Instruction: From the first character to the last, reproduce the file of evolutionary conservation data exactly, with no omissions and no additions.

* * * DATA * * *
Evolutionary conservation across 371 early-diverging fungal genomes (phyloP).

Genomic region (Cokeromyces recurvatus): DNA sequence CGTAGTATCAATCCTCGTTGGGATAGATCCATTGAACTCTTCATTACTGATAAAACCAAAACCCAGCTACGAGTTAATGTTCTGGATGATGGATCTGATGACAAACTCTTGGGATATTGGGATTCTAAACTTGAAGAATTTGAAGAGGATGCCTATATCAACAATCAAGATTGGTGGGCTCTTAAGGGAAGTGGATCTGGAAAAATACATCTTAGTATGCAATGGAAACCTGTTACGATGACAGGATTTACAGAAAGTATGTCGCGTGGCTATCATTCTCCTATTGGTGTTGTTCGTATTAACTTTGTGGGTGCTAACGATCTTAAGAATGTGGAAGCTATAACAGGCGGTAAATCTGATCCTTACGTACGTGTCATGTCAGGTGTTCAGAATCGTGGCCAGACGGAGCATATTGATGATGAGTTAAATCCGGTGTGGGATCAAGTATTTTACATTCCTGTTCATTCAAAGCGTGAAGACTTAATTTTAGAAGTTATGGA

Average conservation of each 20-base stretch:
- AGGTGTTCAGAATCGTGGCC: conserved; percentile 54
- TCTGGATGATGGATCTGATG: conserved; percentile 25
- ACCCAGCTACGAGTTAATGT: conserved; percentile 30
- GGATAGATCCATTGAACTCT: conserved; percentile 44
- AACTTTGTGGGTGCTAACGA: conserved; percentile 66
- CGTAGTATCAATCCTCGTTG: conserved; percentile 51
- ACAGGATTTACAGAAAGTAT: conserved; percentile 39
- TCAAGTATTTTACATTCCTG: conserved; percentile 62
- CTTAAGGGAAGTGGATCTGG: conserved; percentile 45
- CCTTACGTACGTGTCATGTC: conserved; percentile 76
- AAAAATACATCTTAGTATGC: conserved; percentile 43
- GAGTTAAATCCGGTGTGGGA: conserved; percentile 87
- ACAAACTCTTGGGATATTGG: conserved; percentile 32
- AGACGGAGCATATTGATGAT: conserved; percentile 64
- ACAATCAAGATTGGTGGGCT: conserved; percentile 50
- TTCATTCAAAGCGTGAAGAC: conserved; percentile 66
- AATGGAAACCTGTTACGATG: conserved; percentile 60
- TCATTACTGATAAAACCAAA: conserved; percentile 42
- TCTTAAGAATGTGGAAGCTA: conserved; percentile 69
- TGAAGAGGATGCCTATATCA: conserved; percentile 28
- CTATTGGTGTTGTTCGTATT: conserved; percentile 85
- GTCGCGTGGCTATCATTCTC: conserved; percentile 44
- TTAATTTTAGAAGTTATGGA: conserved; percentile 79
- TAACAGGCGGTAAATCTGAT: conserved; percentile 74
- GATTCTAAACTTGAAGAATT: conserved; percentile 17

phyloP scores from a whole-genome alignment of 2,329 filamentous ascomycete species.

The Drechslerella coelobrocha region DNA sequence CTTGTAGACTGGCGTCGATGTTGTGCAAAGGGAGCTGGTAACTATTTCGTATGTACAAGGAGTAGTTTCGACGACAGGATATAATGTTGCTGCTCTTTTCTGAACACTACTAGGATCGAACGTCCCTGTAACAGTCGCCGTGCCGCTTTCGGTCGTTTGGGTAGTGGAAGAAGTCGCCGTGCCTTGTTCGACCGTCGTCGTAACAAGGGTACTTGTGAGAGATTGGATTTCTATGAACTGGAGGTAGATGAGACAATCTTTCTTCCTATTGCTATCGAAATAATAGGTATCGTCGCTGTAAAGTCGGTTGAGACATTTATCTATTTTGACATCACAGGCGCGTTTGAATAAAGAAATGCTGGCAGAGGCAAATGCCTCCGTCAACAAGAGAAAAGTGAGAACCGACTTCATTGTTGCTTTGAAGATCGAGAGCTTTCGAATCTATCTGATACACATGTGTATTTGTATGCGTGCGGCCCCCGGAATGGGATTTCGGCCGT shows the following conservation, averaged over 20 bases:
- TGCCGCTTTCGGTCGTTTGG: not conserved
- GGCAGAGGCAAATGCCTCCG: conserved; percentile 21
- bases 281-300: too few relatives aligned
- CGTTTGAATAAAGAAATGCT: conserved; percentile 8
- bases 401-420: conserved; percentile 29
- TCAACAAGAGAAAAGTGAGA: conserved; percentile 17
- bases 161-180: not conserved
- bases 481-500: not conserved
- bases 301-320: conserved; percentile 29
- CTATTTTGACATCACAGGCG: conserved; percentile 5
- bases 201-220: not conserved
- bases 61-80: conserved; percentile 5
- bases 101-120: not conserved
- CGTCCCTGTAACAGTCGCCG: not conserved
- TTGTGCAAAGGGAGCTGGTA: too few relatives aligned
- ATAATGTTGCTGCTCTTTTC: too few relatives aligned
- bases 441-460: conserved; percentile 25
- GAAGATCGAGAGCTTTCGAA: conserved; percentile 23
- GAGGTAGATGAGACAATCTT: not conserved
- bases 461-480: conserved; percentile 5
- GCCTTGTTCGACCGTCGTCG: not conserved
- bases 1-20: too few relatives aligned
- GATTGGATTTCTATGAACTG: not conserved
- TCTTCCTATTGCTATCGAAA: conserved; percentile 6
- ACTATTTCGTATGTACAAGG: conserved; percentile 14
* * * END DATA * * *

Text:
Evolutionary conservation across 371 early-diverging fungal genomes (phyloP).

Genomic region (Cokeromyces recurvatus): DNA sequence CGTAGTATCAATCCTCGTTGGGATAGATCCATTGAACTCTTCATTACTGATAAAACCAAAACCCAGCTACGAGTTAATGTTCTGGATGATGGATCTGATGACAAACTCTTGGGATATTGGGATTCTAAACTTGAAGAATTTGAAGAGGATGCCTATATCAACAATCAAGATTGGTGGGCTCTTAAGGGAAGTGGATCTGGAAAAATACATCTTAGTATGCAATGGAAACCTGTTACGATGACAGGATTTACAGAAAGTATGTCGCGTGGCTATCATTCTCCTATTGGTGTTGTTCGTATTAACTTTGTGGGTGCTAACGATCTTAAGAATGTGGAAGCTATAACAGGCGGTAAATCTGATCCTTACGTACGTGTCATGTCAGGTGTTCAGAATCGTGGCCAGACGGAGCATATTGATGATGAGTTAAATCCGGTGTGGGATCAAGTATTTTACATTCCTGTTCATTCAAAGCGTGAAGACTTAATTTTAGAAGTTATGGA

Average conservation of each 20-base stretch:
- AGGTGTTCAGAATCGTGGCC: conserved; percentile 54
- TCTGGATGATGGATCTGATG: conserved; percentile 25
- ACCCAGCTACGAGTTAATGT: conserved; percentile 30
- GGATAGATCCATTGAACTCT: conserved; percentile 44
- AACTTTGTGGGTGCTAACGA: conserved; percentile 66
- CGTAGTATCAATCCTCGTTG: conserved; percentile 51
- ACAGGATTTACAGAAAGTAT: conserved; percentile 39
- TCAAGTATTTTACATTCCTG: conserved; percentile 62
- CTTAAGGGAAGTGGATCTGG: conserved; percentile 45
- CCTTACGTACGTGTCATGTC: conserved; percentile 76
- AAAAATACATCTTAGTATGC: conserved; percentile 43
- GAGTTAAATCCGGTGTGGGA: conserved; percentile 87
- ACAAACTCTTGGGATATTGG: conserved; percentile 32
- AGACGGAGCATATTGATGAT: conserved; percentile 64
- ACAATCAAGATTGGTGGGCT: conserved; percentile 50
- TTCATTCAAAGCGTGAAGAC: conserved; percentile 66
- AATGGAAACCTGTTACGATG: conserved; percentile 60
- TCATTACTGATAAAACCAAA: conserved; percentile 42
- TCTTAAGAATGTGGAAGCTA: conserved; percentile 69
- TGAAGAGGATGCCTATATCA: conserved; percentile 28
- CTATTGGTGTTGTTCGTATT: conserved; percentile 85
- GTCGCGTGGCTATCATTCTC: conserved; percentile 44
- TTAATTTTAGAAGTTATGGA: conserved; percentile 79
- TAACAGGCGGTAAATCTGAT: conserved; percentile 74
- GATTCTAAACTTGAAGAATT: conserved; percentile 17

phyloP scores from a whole-genome alignment of 2,329 filamentous ascomycete species.

The Drechslerella coelobrocha region DNA sequence CTTGTAGACTGGCGTCGATGTTGTGCAAAGGGAGCTGGTAACTATTTCGTATGTACAAGGAGTAGTTTCGACGACAGGATATAATGTTGCTGCTCTTTTCTGAACACTACTAGGATCGAACGTCCCTGTAACAGTCGCCGTGCCGCTTTCGGTCGTTTGGGTAGTGGAAGAAGTCGCCGTGCCTTGTTCGACCGTCGTCGTAACAAGGGTACTTGTGAGAGATTGGATTTCTATGAACTGGAGGTAGATGAGACAATCTTTCTTCCTATTGCTATCGAAATAATAGGTATCGTCGCTGTAAAGTCGGTTGAGACATTTATCTATTTTGACATCACAGGCGCGTTTGAATAAAGAAATGCTGGCAGAGGCAAATGCCTCCGTCAACAAGAGAAAAGTGAGAACCGACTTCATTGTTGCTTTGAAGATCGAGAGCTTTCGAATCTATCTGATACACATGTGTATTTGTATGCGTGCGGCCCCCGGAATGGGATTTCGGCCGT shows the following conservation, averaged over 20 bases:
- TGCCGCTTTCGGTCGTTTGG: not conserved
- GGCAGAGGCAAATGCCTCCG: conserved; percentile 21
- bases 281-300: too few relatives aligned
- CGTTTGAATAAAGAAATGCT: conserved; percentile 8
- bases 401-420: conserved; percentile 29
- TCAACAAGAGAAAAGTGAGA: conserved; percentile 17
- bases 161-180: not conserved
- bases 481-500: not conserved
- bases 301-320: conserved; percentile 29
- CTATTTTGACATCACAGGCG: conserved; percentile 5
- bases 201-220: not conserved
- bases 61-80: conserved; percentile 5
- bases 101-120: not conserved
- CGTCCCTGTAACAGTCGCCG: not conserved
- TTGTGCAAAGGGAGCTGGTA: too few relatives aligned
- ATAATGTTGCTGCTCTTTTC: too few relatives aligned
- bases 441-460: conserved; percentile 25
- GAAGATCGAGAGCTTTCGAA: conserved; percentile 23
- GAGGTAGATGAGACAATCTT: not conserved
- bases 461-480: conserved; percentile 5
- GCCTTGTTCGACCGTCGTCG: not conserved
- bases 1-20: too few relatives aligned
- GATTGGATTTCTATGAACTG: not conserved
- TCTTCCTATTGCTATCGAAA: conserved; percentile 6
- ACTATTTCGTATGTACAAGG: conserved; percentile 14